Identifying and Pricing Vintage

The identification of vintage items is not a science. Oh, it's easy if a manufacturers mark, copyright or item name is found on a piece, but what if there's no information to be found? That's when the research begins - on the internet, in books, and through experts or appraisers. Often, however, there IS NO information to be found on a particular item. In that case, style, wear, patina, quality of workmanship, composition, etc, usually give an accurate picture of age. Unusual and unique items are sometimes compared to similar items of the same era.

Vintage is a variable market and pricing often reflects collector interest at the time of sale. Prices are constantly changing and will vary from vendor to vendor. We just do the best we can. When purchasing or selling any item, consider the value it has for you, but don't be afraid to be flexible. Today's inexpensive vintage may be tomorrow's sought after collectible or a highly prized antique may lose considerable value almost overnight.

Why Vintage?

Vintage items were made to last and have withstood the test of time. Many pieces were manufactured with superior workmanship and quality, unlike some of the mass produced pieces made today. Pick up a piece of vintage pottery and notice it's weight. Look at the detail and craftsmanship found in vintage clothing. Play with a toy that won't break in a child's hand. Read a book with beautiful illustrations instead of reading a digital version.

In today's economy, the number of customers frequenting thrift and second hand shops continues to increase. Garage sales are becoming more numerous. People are buying clothes and household items at a fraction of what they would pay for new. Even worn or broken items can be repurposed, refinished, or upcycled into something new. So if you have some free time this Friday or Saturday, take a walk around your neighborhood garage sales and discover some vintage for yourself!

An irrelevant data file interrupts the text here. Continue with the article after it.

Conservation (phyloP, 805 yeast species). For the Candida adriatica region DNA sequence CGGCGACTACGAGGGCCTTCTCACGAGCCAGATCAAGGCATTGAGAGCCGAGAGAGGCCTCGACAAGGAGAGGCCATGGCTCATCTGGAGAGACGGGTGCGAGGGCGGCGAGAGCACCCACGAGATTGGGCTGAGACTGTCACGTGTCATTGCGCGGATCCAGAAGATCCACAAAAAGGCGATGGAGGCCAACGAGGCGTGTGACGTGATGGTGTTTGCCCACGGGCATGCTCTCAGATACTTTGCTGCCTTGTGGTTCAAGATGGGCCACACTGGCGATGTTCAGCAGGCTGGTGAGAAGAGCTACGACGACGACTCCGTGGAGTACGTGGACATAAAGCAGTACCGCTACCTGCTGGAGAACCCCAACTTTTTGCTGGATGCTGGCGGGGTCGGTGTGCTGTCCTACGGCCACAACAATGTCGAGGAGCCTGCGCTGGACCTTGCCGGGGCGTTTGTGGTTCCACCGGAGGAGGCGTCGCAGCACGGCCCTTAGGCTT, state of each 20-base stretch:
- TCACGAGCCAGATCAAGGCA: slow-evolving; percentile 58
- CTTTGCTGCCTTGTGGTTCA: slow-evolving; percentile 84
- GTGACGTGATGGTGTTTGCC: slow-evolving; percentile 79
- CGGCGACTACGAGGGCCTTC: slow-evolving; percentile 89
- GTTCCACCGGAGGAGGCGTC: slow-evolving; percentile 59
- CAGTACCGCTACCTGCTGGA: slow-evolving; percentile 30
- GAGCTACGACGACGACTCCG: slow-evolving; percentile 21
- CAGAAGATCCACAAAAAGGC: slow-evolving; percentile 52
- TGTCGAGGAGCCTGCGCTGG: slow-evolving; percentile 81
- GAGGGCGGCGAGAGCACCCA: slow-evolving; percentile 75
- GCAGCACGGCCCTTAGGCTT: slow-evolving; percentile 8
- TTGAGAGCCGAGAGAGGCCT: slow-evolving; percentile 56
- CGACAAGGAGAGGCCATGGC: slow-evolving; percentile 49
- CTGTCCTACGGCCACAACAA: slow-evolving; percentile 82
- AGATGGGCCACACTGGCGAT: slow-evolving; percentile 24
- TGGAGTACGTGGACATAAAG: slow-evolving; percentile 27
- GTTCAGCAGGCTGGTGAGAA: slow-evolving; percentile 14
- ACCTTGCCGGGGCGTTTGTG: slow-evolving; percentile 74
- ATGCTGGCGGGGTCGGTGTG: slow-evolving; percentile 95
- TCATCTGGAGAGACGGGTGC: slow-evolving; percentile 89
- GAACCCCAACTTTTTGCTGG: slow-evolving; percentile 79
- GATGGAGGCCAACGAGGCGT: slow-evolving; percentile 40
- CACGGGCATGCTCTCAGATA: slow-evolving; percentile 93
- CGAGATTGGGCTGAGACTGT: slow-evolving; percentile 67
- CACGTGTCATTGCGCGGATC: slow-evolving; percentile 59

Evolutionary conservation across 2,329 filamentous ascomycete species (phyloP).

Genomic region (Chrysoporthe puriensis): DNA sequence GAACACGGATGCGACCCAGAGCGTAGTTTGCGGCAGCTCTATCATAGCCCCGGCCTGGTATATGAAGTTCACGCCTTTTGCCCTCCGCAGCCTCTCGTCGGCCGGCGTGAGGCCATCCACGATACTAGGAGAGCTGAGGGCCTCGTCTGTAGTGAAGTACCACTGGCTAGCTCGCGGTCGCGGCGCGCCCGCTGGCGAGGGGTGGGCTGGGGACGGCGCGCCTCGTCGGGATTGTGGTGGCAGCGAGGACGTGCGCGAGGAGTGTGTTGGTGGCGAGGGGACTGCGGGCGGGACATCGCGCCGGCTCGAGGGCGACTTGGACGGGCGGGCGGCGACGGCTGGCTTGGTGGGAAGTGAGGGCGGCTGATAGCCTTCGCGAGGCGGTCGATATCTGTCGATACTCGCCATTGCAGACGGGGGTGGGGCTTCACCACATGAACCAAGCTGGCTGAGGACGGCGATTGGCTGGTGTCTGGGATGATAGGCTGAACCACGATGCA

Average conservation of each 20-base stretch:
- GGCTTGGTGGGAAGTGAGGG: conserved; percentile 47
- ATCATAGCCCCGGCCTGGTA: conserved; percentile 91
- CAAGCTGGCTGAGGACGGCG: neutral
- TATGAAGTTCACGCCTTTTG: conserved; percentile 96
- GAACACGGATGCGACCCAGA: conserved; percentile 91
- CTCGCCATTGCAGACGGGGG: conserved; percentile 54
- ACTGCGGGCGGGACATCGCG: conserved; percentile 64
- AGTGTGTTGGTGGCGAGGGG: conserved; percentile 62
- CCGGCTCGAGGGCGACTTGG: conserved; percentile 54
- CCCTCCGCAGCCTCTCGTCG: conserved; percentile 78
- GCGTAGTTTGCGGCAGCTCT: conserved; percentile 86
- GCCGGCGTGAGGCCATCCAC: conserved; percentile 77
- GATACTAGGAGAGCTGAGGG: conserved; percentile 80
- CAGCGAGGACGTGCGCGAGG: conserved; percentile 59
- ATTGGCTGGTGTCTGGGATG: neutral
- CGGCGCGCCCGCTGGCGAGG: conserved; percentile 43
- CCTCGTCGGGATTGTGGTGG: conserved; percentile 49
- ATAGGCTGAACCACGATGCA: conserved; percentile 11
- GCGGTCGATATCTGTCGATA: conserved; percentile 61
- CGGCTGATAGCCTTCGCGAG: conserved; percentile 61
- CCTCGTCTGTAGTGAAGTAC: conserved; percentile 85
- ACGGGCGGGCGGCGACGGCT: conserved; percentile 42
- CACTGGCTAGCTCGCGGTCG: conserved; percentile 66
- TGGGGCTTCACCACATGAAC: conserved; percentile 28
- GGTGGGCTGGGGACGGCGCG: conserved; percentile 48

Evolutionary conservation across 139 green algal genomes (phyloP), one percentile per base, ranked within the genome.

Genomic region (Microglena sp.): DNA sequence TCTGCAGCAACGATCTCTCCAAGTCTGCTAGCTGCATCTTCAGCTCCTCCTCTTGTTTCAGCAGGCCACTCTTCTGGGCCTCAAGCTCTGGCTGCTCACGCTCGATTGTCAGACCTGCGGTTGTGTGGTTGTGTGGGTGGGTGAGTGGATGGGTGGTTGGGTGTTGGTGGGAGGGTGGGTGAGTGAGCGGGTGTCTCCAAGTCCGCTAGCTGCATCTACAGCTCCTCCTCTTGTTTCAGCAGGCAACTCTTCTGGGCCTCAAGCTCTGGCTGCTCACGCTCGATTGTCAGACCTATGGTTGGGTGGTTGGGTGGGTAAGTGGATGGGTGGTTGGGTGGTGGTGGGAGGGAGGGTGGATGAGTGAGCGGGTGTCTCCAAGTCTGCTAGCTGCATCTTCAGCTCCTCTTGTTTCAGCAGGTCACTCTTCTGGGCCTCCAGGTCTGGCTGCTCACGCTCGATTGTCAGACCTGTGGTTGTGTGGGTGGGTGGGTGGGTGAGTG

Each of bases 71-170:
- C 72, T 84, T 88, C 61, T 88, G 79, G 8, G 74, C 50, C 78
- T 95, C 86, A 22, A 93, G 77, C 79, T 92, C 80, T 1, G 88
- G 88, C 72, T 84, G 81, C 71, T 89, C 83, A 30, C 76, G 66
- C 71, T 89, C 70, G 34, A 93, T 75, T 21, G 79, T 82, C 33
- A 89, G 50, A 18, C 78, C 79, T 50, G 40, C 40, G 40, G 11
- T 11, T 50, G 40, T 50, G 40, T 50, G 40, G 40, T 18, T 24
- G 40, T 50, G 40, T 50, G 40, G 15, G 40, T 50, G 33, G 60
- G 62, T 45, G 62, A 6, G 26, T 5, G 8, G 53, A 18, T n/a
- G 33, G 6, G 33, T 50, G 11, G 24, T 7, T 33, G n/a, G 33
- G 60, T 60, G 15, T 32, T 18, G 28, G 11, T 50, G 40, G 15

Weird Wacky and Wonderful Wednesday Finds

This small 5" round glass flask with cork stopper is a medieval style potion bottle. It has leather straps and belt loop. It can be used to hold liquid, powders, crystals, oils, or even small mythical fairies. It would make a wonderful addition to any Harry Potter collection.




Favorite Finds




I love this set of two antique wine or liquor carriers / holders. They're lined on the inside and covered in leather with a metal handle. The buckles are fake, covering a snap type latch. Asking $70 for the pair.

Weird Wacky and Wonderful



This 1993 signed plaster statue of Roman god Bacchus was probably a souvenir from Caesars Palace, Las Vegas. He stands about 12" tall and still has the original Caesars tag. Would look great in a wine cellar, bar or rec room. Asking $65. 

Weird Wacky and Wonderful

This weeks item is an extremely rare set of Libbey Glasses with the early Stanford Indians mascot. The mascot was banned in the 1970’s and the football team's name was changed to Stanford Cardinal (not Cardinals!). I've not seen these glasses anywhere else. Asking $120 for set of six.